Top articles in 2020 on eeNews Europe

December 18, 2020 //By Nick Flaherty
Top articles in 2020 on eeNews Europe
A Covid-19 sneeze, Facebook's chief AI scientist and SpaceX satellite servers as well as the ARM/Nvidia deal are among the most popular articles of 2020 on eeNews Europe

Of course the biggest news story of 2020 was the Covid-19 pandemic, and electronic engineers followed the technology developments closely, from the development of ventilators to the impact on the supply chain . But it was a paper from a US research laboratory on the physics of sneezing that was the most read article of the year. High speed imaging that showed how far a sneeze reaches, with the implications for the transmission of Covid-19 in the early days of the pandemic.

The UK’s ventilator challenge was followed closely, along with a low cost ventilator design  for global markets and  new ways to tackle the virus, while  new tests continue to be a strong area of interest all through the year.

ARM and Nvidia

The ARM acquisition has also been a key theme during the year as it was not a surprise. Various companies, including Cadence Design Systems and Samsung were considering their options through 2020 before Nvidia announced its intention to buy the UK-based IP developer from Softbank for $40bn. The deal, one of the largest in the industry in recent years, has highlighted considerable concerns about how IP is sourced, and driving significant interest in the RISC-V open source instruction set architecture.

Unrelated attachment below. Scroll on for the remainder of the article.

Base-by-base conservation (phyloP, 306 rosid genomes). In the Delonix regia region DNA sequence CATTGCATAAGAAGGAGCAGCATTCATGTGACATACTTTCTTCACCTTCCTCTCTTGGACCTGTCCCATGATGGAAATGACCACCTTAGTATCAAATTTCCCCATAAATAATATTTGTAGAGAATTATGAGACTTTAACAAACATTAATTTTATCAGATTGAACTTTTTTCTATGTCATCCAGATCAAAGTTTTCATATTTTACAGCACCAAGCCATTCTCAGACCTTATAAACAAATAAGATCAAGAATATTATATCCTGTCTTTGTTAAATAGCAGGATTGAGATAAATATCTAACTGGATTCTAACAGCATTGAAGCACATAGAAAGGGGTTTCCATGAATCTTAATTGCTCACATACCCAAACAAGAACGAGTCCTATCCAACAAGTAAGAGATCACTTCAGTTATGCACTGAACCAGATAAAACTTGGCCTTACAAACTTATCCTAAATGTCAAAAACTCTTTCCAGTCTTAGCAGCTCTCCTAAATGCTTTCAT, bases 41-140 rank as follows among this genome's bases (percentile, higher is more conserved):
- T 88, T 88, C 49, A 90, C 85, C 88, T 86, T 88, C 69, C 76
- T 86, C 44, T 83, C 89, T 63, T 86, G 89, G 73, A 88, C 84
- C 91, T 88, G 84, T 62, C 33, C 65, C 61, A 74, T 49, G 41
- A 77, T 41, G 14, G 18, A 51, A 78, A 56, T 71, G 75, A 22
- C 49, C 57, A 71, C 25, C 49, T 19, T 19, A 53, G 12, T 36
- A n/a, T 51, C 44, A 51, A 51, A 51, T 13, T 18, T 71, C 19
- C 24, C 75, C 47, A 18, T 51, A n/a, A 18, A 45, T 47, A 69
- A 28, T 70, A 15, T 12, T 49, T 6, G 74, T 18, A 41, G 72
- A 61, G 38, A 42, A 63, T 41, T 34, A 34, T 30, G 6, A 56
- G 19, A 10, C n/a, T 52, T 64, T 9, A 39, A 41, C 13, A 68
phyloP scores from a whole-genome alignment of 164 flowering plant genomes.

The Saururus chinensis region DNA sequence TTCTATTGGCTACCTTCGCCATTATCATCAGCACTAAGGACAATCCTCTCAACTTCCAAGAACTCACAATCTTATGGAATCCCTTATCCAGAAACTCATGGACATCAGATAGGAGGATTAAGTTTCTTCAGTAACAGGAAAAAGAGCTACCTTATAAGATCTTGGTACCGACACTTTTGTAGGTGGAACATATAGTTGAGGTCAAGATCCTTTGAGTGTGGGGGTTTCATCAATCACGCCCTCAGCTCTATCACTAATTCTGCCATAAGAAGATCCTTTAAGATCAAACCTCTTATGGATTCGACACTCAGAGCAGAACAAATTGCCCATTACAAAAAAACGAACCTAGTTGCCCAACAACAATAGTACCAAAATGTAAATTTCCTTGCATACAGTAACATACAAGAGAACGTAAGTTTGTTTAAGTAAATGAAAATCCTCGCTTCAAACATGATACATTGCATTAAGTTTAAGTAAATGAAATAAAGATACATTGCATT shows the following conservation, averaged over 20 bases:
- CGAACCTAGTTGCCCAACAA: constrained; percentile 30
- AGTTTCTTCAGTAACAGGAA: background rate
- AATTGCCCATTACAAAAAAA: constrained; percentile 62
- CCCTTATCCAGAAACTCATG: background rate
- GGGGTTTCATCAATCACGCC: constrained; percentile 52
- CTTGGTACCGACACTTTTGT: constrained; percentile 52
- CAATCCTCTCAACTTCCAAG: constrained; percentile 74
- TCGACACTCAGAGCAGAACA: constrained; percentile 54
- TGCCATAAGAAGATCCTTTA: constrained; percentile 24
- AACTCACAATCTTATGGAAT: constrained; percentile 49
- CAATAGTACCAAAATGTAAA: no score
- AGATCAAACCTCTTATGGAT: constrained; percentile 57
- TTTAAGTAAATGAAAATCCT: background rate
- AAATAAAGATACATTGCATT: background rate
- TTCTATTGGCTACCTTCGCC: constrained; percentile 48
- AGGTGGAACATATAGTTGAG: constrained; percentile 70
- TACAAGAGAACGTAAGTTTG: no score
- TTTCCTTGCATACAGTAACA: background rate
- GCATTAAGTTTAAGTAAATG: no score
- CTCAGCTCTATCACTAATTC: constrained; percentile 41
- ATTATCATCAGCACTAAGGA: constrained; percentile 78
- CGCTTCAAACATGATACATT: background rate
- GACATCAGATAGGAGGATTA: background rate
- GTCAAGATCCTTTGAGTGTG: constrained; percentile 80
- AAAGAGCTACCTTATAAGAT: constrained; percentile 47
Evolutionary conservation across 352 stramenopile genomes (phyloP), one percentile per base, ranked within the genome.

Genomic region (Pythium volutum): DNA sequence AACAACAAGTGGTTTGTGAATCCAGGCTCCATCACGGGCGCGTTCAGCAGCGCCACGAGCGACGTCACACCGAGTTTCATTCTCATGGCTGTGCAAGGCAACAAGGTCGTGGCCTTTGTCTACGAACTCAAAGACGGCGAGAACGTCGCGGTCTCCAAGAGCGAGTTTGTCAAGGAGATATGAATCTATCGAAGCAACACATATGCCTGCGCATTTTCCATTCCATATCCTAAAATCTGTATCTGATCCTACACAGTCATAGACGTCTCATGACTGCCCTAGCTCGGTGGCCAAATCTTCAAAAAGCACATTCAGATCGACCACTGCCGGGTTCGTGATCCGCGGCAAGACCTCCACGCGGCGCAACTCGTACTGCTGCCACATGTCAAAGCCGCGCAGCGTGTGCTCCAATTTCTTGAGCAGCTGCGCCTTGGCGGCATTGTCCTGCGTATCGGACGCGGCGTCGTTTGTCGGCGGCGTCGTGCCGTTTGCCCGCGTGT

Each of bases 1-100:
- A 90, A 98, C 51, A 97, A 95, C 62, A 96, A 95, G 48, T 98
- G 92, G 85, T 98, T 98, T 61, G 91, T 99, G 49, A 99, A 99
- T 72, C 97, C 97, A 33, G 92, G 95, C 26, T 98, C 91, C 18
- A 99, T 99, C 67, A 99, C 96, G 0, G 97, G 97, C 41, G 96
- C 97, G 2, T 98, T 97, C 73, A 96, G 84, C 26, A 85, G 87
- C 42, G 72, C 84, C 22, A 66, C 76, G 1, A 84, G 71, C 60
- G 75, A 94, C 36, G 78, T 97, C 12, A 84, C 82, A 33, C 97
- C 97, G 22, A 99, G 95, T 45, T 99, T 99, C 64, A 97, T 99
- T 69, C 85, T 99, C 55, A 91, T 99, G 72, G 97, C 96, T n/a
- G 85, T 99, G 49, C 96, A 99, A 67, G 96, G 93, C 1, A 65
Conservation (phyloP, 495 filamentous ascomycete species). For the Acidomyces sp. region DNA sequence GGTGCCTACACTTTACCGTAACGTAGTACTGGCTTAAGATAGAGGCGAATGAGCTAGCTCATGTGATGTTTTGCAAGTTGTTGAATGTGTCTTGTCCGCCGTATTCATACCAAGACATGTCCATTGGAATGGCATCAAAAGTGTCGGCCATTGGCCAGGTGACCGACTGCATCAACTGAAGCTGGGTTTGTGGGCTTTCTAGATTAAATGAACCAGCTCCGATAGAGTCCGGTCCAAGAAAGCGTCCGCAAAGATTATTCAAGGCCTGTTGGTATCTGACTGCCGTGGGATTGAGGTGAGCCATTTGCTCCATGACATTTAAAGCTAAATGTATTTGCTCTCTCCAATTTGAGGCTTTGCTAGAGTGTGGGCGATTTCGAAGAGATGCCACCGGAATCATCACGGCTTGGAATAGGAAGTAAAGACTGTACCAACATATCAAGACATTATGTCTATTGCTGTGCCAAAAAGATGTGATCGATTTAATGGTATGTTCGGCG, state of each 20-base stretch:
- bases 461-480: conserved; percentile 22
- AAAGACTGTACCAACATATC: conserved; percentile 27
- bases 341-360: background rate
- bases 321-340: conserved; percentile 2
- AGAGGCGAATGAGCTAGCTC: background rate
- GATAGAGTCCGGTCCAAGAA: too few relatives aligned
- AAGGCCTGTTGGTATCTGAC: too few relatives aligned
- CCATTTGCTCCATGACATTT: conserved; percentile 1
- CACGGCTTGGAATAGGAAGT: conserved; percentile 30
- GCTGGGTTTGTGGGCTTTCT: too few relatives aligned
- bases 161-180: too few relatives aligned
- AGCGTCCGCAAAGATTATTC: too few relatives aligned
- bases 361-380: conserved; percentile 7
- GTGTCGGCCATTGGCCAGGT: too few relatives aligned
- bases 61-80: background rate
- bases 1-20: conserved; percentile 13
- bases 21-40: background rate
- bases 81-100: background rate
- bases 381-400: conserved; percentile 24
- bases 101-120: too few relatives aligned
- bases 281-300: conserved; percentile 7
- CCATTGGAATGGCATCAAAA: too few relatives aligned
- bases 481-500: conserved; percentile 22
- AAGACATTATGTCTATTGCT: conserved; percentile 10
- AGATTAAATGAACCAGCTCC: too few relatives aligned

Unlike ADI’s proposed acquisition of Maxim Integrated, the ARM-Nvidia deal is vulnerable to geopolitics and trade war negotiations, with the Chinese authorities reluctant to approve the deal in the face of Nvidia’s confidence and experience with the acquisition of Mellanox.

Machine learning and AI 

Machine learning and Artificial Intelligence has been a strong trend during the year. Facebook’s chief AI scientist was very forthright about the technology trends in Europe in a keynote speech at CEA-Leti in July. The issues of benchmarking and bias in AI frameworks as they move to the edge of the network are also key issues as the technology moves to more specialised devices.

5nm process technology and below 

Despite worries that Moore’s Law is


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